Green areas

    Despite being located in the Amazon, Manaus has few green areas. The largest green areas of the city are:

    • Park of Mindu is located in the center-south of the city, the district Park 10, the Park of Mindú is now one of the largest and most visited parks of the city. It was created in 1989.
    • Park of Bilhares was established in 2005. It is located in the south-central region of Manaus, in the neighborhood of Plateau.
    • Area of the green hill of Aleixo was created in the 1980s. It is located in the east of the city and is one of the largest urban green areas.
    • Park Sumaúma is a state park located in the north of Manaus, in the district New Town. It is the smallest state park of the Amazon.
    • The Adolfo Ducke Forest Reserve.
    DemographicsAmazon Opera HouseAmazonas Philharmonic Orchestra

    According to the IBGE of 2012, there were 1,861,906 people residing in the city, and 2,283,906 people residing in the Metropolitan Region of Manaus. The population density was 149.9 inhabitants per square kilometre (388 /sq mi). The racial makeup of the city was 63.93% Mixed race, 31.88% White, 2.43% Black, 0.87% Asian or Amerindian.

    • Total population: 1,709,010 inhabitants (87% urban, 13% rural, women 52.07% and 47.93% men)
    • Population density: 144.4 inhabitants per square km

    The population of Manaus is 1,861,838 inhabitants (as performed by counting IBGE in 2012), making it the seventh largest city in Brazil, after São Paulo, Rio de Janeiro, Salvador, Brasilia, Fortaleza and Belo Horizonte.

    The city''s population growth is above the national average, and 10% above the average for the capital of the country. Most of the population is located in the North and East regions of the city, and the New Town (northern area) the neighborhood is the most populous, with more than 260,000 residents.

    According to the results of the last census, the city''s population increased from 343,038 inhabitants in 1960 to 622,733 inhabitants in 1970. Hence by 1990 the population grew to 1,025,979 inhabitants, increasing its density to 90.0 inhabitants / km ².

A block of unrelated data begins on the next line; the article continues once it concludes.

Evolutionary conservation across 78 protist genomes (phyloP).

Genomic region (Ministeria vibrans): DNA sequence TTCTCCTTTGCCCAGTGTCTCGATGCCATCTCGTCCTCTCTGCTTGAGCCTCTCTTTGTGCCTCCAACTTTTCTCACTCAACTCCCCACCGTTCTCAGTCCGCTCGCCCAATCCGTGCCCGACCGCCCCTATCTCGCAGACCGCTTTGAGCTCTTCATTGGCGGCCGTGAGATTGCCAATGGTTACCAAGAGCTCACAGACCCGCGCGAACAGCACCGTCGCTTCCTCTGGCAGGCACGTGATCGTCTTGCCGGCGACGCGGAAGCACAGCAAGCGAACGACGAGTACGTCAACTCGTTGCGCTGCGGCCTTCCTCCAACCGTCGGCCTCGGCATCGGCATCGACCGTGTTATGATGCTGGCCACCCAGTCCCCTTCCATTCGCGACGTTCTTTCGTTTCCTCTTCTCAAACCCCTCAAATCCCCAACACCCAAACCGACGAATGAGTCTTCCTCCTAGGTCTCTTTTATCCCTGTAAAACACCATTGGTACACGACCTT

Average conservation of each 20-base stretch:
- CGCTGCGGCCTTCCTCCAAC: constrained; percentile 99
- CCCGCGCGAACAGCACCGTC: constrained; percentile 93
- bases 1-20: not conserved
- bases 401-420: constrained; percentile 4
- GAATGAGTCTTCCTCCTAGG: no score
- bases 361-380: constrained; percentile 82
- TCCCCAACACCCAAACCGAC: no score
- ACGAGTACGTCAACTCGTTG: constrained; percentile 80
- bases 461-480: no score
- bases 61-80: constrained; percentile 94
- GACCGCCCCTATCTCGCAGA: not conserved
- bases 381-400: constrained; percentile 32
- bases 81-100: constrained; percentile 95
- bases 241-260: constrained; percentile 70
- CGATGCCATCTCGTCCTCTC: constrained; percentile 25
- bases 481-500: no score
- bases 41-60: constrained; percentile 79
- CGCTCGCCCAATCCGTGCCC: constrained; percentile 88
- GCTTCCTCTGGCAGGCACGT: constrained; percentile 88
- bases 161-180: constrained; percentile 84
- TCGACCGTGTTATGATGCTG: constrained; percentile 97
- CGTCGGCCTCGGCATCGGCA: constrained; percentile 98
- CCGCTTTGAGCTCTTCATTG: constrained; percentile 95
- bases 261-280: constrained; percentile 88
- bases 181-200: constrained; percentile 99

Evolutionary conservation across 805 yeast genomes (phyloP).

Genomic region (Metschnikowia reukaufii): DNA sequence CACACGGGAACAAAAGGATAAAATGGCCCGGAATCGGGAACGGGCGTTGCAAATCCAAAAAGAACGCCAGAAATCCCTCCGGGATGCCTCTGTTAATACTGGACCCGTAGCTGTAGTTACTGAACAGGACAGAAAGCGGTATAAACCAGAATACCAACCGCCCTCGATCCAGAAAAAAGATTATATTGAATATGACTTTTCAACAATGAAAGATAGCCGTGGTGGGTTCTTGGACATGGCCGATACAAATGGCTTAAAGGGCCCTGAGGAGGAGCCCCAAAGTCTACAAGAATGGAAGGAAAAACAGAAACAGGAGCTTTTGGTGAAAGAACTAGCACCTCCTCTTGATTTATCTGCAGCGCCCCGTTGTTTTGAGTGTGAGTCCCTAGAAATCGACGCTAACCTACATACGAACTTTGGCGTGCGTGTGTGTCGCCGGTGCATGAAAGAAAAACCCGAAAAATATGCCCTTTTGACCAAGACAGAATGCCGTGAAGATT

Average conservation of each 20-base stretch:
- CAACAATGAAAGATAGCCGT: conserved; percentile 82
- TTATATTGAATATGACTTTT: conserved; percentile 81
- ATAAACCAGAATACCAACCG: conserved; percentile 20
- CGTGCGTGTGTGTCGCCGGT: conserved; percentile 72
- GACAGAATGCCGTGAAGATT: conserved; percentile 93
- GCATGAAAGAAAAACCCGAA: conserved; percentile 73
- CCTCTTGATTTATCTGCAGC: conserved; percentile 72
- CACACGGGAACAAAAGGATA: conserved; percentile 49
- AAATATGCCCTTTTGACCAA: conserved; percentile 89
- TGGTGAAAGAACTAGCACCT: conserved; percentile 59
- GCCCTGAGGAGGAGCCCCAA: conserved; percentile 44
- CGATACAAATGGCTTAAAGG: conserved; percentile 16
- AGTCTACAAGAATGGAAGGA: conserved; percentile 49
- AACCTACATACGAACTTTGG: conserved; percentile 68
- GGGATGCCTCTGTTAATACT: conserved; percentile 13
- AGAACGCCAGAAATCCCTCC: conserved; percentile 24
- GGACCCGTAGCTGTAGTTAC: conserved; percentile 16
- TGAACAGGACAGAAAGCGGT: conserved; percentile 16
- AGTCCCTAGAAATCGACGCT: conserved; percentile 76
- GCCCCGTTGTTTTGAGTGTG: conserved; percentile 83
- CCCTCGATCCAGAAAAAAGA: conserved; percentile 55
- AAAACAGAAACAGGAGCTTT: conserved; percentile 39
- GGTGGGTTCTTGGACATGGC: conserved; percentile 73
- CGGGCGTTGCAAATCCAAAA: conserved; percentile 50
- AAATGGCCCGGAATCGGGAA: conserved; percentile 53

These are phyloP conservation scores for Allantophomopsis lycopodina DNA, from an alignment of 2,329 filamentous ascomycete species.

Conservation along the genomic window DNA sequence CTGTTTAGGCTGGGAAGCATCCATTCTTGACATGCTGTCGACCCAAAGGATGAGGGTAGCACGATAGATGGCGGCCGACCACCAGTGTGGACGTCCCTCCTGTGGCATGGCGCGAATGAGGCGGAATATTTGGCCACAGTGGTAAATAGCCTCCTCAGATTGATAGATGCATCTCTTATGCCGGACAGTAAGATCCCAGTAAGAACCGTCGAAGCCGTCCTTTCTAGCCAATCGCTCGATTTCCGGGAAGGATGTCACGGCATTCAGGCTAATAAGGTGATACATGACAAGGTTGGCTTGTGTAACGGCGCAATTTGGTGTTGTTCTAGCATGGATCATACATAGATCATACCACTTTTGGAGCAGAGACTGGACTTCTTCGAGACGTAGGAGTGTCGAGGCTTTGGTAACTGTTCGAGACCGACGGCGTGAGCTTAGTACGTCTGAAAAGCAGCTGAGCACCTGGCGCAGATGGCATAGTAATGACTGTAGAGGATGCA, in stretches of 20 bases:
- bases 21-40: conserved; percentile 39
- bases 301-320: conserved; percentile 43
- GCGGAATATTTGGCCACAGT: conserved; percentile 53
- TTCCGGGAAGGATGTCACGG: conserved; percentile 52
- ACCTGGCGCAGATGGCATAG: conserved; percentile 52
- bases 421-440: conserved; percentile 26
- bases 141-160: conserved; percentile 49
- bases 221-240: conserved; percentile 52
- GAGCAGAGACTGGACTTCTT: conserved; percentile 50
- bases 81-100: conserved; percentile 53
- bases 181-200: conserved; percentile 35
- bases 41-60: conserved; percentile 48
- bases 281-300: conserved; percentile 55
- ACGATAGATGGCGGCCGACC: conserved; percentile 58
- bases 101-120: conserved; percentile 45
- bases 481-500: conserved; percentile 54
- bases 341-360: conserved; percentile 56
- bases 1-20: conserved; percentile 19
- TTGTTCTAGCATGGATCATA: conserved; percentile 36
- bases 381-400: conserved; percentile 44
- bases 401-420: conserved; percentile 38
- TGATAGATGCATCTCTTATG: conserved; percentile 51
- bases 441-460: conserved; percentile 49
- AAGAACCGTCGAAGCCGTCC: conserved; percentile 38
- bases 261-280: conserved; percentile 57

Although it has been developed along a predominantly Catholic social matrix, both because of colonization and immigration—even today the majority of Manauenses are Catholic, one can find dozens of different Protestant denominations in the city, as well as the practice of Judaism, Candomblé, Islam and spiritualism, among others. The city is the seat of the Roman Catholic Archdiocese of Manaus.

    The city has a very diverse presence of Protestant or Reformed faiths, such as the Presbyterian Church, Calvary Chapel, For Christ International Church of Grace of God, Pentecostal Church of God in Brazil, Methodist Church, the Episcopal Anglican Church, The Church of Jesus Christ of Latter-day Saints, the Baptist Church, an Assembly of God Church, the Seventh-day Adventist Church, the Universal Church of the Kingdom of God, the Jehovah''s Witnesses among others. These churches are experiencing considerable growth, mainly in the outskirts of the city. A LDS temple has been built in the city, the 6th in Brazil.

    Districts and regionsSatellite view of the cityMetropolitan region

    The Metropolitan Region of Manaus (RMM), which has 2,283,906 inhabitants (counting the population IBGE in 2012) is a metropolitan area of Brazil that comprises eight cities of the Amazonas state, but without conurbation.


    Manaus is divided into seven regions: North, Southern, Central-South, East, West, Mid-West and Rural area. The eastern region of the city is the most populated, with approximately 600,000 inhabitants (2007). The northern region of the city that has the highest rate of population growth in recent years, and has the largest neighborhood of the city, the New Town. The Center-South region has the highest per capita income.


    The first neighborhood established in Manaus was Educandos. From there, other areas of the city began receiving human occupation, with the arrival of migrants from other regions of Brazil.

    Manaus has the largest neighborhood of Latin America, the neighborhood of New Town (Cidade Nova), which has 264,449 inhabitants, but it is estimated that the population exceeds 300,000 inhabitants. The New Town is larger than all the cities inside the Amazonas state.

    With the permanence and the strengthening of Free Economic Zone of Manaus, the city began to receive investments and constant migration of people from many parts of the state and northern Brazil.

    The wealthiest neighborhood in Manaus is Adrianópolis, located in the Central-South Area of the city. Downtown Manaus, despite what most people think, is actually located in the Southern area of the city, next to Rio Negro River. After years of development, the historical center has been neglected by the authorities and it has become an area mostly for commerce and poor housing. There is a plan made by the current Mayor to restore the city centre to its former glory by removing beggars and irregular sellers from sidewalks and by doing that provide more safety for tourists and locals who are trying to walk and encounter the history of the city. All these plans were made due to the World Cup and are currently being undertaken by the authorities.